I spent a rather sleepless night in the small stick casa with the teacher, his labouring wife, and two gossiping old parteras (midwives) who sat, waiting like crows, on either side of the bed. The next day I prepared to leave early for Bordontita, but the burros which had been offered had wandered off and could not be found. Finally I departed with only two burros loaded, leaving half of my supplies behind, to be sent for from Bordontita the next day. Two young men from Güillapa accompanied me.

Again we followed the river, fording and re-fording. The terrain along the river basin was mostly flat, although the valley had begun to narrow as we moved upstream. After about two hours we passed by the rancho of La Amargosa; an additional hour brought us to the village of Bordontita, also on the banks of the Rio Verde.

Bordontita is smaller than Güillapa, with its 16 houses more closely grouped. It has a feeling of harmony, of warmth, of peace, such as few of the villages I have been in. It abounds with children, radiant children. It has a poor excuse for a schoolhouse in the form of a badly weathered adobe but some fifteen feet square with one small window and a door, into which the thirty odd pupils crowd for their classes. Their teacher is Francisco Uriarte, middle-aged but old, kindly, intelligent, and a chronic drunkard. A good man with a respect for learning and a real concern for the welfare of his pupils, he marched eleven of them to me for treatment of sundry ailments.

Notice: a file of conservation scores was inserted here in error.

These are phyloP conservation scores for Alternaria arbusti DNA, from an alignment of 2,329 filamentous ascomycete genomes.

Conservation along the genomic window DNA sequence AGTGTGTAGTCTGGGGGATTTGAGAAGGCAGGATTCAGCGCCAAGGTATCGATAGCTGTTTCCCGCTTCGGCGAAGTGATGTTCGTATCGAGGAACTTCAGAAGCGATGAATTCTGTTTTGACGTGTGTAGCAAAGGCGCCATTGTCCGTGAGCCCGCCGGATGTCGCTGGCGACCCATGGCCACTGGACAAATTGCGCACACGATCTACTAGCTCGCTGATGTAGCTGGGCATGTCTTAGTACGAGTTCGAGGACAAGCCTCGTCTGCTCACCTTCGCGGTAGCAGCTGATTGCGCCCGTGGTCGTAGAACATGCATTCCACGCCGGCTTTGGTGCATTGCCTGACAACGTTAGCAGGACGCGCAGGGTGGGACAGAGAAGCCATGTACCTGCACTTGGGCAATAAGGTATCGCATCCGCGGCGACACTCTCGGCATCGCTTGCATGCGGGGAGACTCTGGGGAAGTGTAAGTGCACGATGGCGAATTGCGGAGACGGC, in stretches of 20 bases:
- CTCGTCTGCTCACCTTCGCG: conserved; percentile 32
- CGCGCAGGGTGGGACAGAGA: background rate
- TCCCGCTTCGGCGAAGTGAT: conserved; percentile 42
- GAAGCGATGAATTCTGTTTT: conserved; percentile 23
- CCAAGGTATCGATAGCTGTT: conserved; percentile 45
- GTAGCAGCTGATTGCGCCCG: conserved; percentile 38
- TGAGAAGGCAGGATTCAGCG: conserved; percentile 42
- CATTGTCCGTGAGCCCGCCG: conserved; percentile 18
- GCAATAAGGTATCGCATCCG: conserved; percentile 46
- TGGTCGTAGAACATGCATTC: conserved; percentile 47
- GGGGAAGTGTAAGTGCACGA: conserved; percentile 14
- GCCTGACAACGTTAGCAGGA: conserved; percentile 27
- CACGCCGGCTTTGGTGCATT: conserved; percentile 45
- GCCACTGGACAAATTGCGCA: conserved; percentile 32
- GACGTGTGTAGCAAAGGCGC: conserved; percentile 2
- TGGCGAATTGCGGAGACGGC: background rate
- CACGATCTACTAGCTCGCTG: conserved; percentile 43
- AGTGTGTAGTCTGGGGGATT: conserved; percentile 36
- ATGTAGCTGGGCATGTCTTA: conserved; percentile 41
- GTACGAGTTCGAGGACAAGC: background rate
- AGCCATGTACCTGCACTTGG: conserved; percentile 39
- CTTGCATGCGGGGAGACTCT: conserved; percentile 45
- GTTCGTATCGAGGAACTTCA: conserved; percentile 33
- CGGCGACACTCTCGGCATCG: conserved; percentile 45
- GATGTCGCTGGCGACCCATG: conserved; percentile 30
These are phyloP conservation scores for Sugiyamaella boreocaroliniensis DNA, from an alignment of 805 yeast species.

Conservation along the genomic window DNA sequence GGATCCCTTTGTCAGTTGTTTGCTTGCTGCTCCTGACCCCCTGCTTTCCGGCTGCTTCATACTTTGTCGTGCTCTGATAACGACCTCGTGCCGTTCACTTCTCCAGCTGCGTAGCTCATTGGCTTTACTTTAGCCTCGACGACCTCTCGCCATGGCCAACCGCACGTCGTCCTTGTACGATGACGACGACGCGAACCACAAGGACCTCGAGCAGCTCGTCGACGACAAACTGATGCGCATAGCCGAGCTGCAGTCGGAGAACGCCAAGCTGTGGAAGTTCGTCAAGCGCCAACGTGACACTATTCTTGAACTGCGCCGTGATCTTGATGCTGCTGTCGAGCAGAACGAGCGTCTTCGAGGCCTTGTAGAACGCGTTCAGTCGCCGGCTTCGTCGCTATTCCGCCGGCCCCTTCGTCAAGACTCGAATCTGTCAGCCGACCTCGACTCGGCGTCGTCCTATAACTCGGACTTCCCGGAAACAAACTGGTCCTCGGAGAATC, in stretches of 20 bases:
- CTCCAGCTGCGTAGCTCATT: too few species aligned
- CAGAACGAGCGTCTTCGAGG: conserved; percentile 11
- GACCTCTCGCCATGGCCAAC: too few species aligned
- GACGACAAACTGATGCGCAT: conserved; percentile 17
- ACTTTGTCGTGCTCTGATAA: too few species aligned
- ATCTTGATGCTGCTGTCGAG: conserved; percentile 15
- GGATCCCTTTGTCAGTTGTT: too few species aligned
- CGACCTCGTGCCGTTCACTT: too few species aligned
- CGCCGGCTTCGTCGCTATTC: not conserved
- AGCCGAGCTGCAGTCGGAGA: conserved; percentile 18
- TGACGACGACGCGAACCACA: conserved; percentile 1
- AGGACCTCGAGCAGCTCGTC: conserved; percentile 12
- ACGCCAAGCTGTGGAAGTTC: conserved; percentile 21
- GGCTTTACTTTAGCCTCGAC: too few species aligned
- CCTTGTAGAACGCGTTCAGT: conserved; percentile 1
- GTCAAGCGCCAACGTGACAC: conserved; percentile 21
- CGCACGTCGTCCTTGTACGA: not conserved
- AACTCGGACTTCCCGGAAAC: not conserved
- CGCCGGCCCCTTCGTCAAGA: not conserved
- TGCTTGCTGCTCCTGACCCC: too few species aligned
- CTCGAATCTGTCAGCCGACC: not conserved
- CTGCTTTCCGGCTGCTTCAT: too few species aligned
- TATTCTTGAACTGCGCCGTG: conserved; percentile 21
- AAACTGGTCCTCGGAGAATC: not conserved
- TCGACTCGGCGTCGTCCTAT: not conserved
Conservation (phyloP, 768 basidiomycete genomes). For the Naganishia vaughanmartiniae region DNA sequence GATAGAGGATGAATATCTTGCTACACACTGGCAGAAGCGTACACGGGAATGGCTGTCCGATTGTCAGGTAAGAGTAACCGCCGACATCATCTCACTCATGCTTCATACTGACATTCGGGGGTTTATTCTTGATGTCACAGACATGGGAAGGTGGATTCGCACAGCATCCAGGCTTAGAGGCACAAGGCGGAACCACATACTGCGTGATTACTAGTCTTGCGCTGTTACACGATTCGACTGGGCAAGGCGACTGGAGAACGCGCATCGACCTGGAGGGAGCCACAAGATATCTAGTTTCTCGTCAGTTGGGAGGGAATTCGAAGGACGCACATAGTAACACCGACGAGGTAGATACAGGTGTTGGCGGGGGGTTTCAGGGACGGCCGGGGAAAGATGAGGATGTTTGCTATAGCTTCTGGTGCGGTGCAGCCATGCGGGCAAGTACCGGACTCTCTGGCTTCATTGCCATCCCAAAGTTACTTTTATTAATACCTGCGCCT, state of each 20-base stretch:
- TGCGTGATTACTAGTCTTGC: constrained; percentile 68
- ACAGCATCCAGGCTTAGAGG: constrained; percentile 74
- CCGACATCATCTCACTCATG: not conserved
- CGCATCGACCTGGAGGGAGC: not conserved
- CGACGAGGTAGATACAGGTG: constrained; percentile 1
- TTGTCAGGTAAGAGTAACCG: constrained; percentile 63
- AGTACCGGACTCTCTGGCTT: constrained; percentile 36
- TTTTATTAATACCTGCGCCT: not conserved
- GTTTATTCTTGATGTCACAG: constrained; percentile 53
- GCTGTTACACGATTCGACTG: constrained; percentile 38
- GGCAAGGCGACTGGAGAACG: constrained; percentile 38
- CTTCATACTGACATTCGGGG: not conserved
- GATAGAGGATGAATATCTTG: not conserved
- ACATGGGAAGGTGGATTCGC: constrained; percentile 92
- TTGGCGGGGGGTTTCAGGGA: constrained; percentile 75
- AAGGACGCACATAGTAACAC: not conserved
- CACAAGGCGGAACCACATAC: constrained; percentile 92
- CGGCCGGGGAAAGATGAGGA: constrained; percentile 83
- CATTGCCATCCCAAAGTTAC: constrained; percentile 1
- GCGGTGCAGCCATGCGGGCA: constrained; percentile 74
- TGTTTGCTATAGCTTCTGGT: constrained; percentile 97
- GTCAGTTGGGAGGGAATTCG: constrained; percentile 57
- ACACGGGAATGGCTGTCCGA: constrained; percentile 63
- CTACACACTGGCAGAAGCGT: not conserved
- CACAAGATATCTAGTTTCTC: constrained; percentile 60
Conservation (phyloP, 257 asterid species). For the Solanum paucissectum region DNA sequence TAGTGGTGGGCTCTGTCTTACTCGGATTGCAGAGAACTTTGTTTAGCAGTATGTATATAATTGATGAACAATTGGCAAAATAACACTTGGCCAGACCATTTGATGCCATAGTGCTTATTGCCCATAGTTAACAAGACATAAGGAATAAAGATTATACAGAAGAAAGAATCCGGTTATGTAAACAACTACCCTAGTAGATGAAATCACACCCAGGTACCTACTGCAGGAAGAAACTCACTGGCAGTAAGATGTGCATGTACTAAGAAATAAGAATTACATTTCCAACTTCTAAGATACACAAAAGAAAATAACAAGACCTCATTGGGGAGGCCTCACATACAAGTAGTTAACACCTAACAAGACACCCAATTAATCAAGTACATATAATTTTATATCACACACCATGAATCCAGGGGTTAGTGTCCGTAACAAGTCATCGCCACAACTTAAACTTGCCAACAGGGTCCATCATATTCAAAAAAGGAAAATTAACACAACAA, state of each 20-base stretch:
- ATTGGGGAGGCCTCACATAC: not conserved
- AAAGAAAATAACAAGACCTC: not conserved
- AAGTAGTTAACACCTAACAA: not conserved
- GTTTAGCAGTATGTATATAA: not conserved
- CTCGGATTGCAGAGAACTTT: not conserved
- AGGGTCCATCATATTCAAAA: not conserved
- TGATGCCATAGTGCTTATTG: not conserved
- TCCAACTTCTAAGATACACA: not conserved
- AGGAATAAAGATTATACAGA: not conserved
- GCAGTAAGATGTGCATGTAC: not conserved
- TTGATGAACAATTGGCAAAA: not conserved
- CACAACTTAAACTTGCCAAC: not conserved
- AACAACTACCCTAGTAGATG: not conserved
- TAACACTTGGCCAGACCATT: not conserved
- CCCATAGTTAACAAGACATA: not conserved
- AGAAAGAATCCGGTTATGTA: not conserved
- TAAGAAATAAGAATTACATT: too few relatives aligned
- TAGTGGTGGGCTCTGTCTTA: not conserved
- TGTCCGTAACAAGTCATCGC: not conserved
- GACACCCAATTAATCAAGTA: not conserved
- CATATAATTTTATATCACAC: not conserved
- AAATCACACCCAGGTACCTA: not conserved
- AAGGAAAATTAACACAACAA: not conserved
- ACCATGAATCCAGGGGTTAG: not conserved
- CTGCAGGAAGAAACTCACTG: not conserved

In Bordontita two families especially adopted me. One was that of Agustín Arisquita, who had previously brought two of his ten children to Ajoya for treatment for calcium and vitamin deficiency. (Agustín himself was one of 24 children whom his mother bore in Verano.) The other family was that of Victoriano Murillo, whose 12 year old son, Agustín, had befriended our Pacific students the year before. I set up my medicines in the portál of Agustín’s house, slept in the portál of Victoriano’s house, and ate three meals a day with each family.